I won't tell you which won. Which would you pick?

Option 1
Option 2

Option 3

Sunday, May 8, 2011

The Day Before Tomorrow

Every year at Alta our apartment made a video. My third and final year there we made this movie. It's the only one that doesn't involve kidnapping, cheesy camera tricks and all-out violence. Too bad.

I just watched this movie again and, wow. That's all I can say. Wow.

Tuesday, April 12, 2011


Writing is one of the ways that we communicate things we truly mean in a way that will truly last. That's not to say all writing fulfills this function; only good writing. A few months ago I was looking at my mom's old iMac. I saw some old documents of papers I'd written.

Of a truth, I've never been a great writer, and the papers I found reminded me that my humble progress in writing skill came from even humbler beginnings. I've always had romantic visions that someday I could make great works of poetry and prose that stir the mind and soul to thought and laughter and communicate great truths in novel ways. The papers I found do none of those things.

One of the papers in particular, however, caught my attention because it reveals so much about my high school self.

1) At the time I was obsessed with nerd culture, and not least among my interests was Warhammer 40,000. This paper describes a game I played with my older brother Matt.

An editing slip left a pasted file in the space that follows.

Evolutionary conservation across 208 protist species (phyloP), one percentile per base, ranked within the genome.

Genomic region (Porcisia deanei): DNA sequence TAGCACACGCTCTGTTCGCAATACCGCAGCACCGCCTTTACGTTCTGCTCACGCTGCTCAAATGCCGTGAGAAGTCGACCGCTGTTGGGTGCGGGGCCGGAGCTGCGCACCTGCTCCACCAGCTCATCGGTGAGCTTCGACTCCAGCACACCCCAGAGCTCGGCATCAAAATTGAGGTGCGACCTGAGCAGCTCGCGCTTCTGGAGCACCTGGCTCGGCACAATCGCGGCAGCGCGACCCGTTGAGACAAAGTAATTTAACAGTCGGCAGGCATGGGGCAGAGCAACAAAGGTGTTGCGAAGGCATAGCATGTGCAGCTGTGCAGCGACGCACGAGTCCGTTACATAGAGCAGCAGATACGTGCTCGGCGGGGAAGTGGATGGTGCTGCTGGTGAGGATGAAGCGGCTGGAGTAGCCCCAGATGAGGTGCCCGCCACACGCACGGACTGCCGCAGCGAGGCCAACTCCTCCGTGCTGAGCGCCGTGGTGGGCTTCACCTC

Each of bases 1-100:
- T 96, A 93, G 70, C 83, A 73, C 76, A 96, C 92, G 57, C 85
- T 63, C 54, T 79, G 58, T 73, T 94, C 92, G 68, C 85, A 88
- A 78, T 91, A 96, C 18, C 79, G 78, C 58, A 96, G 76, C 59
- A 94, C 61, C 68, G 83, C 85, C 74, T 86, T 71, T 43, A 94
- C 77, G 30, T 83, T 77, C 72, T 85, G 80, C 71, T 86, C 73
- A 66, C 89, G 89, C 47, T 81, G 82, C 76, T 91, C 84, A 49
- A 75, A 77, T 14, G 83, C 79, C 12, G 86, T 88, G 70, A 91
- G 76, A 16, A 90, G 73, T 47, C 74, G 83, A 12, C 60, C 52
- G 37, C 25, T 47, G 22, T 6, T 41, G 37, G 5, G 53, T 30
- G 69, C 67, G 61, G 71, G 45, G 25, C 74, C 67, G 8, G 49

2) People often told me to stop using such "big words", and to be honest I rarely knew which of the words I was using were the "big" ones. They were all just words. After reading this paper I think I now can imagine how terms like perpetual onslaught, barricades and  solidified, when used in casual conversation, may raise some eyebrows. Still, I maintain that those words aren't that out of the ordinary.

3) I never gave my documents logical names. I don't know why I chose the name "Jaterrieck" or what it was supposed to mean, but that's what my document was called. On a side note, I never gave any of my emails logical subject lines. It's a habit I keep to this day.

I think it's a fun read. Matt, you especially should behold its splendor.

Click here to read this most excellent narrative.

ps-I didn't make the image. I stole it. Thief.
pps-The link wasn't working but it should now

Saturday, April 9, 2011

The hard choices of my youth

When I was a lad, my return home from school at the end of the day had as its highlight the weekday afternoon cartoons that I could find on network TV. Upon my arrival I would instantly plop myself in front of the tube, taking off my shoes and socks (which tended to collect in the living room) so that our dog Cinnamon could lick my feet. Over the next hour and a half I would soak up the rays and eat various snacks (my favorite: raisins).